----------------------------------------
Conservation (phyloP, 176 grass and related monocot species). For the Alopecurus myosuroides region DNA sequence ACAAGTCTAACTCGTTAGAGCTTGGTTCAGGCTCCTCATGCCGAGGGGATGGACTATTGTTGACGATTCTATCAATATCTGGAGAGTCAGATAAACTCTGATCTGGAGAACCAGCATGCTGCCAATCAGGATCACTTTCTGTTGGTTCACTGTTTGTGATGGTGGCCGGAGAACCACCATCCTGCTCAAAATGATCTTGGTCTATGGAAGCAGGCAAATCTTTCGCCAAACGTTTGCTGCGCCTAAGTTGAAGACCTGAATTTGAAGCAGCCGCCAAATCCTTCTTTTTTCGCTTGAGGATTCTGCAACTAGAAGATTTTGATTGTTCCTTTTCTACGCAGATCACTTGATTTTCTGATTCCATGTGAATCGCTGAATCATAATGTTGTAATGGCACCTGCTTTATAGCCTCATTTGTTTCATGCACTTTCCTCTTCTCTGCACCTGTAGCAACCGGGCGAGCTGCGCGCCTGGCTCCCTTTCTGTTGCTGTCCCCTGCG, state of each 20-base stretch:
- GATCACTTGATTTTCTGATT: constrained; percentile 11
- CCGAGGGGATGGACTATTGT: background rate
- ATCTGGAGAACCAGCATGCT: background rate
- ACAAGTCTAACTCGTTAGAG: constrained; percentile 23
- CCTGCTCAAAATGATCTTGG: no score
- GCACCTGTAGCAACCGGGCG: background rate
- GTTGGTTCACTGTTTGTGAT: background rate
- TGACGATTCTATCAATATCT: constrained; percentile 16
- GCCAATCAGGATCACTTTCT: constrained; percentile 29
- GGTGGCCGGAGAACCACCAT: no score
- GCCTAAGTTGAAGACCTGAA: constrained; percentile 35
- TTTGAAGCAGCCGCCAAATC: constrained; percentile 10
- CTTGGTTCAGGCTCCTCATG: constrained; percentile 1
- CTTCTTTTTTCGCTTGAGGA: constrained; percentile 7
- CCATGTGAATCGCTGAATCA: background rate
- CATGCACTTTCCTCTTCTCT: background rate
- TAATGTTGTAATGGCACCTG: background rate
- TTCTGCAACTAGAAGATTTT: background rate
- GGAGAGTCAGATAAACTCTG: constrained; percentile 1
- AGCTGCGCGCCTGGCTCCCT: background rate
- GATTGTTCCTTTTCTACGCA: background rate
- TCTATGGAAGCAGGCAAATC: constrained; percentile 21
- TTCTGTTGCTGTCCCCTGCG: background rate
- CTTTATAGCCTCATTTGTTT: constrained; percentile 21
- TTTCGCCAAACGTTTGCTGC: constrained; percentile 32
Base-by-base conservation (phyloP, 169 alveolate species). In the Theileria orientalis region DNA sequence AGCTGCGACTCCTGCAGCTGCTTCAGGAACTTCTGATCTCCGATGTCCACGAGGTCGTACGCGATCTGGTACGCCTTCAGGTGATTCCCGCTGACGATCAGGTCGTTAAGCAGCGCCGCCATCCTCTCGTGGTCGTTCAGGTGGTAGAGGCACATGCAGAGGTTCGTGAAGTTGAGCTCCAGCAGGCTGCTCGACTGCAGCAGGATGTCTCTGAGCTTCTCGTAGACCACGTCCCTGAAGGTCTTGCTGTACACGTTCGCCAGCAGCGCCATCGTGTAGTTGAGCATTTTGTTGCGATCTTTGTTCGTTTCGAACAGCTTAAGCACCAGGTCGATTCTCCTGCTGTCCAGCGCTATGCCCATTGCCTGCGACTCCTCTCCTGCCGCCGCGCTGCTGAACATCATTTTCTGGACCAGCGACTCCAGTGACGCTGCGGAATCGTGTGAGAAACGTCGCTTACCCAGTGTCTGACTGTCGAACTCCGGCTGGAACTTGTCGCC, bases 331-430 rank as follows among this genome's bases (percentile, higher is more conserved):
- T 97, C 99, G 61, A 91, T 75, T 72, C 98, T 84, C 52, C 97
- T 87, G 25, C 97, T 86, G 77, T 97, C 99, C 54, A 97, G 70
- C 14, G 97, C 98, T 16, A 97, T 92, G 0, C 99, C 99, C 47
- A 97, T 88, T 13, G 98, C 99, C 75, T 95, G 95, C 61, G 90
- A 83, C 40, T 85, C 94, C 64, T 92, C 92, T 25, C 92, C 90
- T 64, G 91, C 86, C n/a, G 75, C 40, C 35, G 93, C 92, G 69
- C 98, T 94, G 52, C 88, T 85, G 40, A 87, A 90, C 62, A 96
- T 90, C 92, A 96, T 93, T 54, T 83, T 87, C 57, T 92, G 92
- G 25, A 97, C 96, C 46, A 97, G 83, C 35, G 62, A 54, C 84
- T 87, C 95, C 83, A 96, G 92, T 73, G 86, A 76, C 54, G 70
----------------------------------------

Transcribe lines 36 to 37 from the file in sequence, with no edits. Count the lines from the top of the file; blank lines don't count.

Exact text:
- G 25, A 97, C 96, C 46, A 97, G 83, C 35, G 62, A 54, C 84
- T 87, C 95, C 83, A 96, G 92, T 73, G 86, A 76, C 54, G 70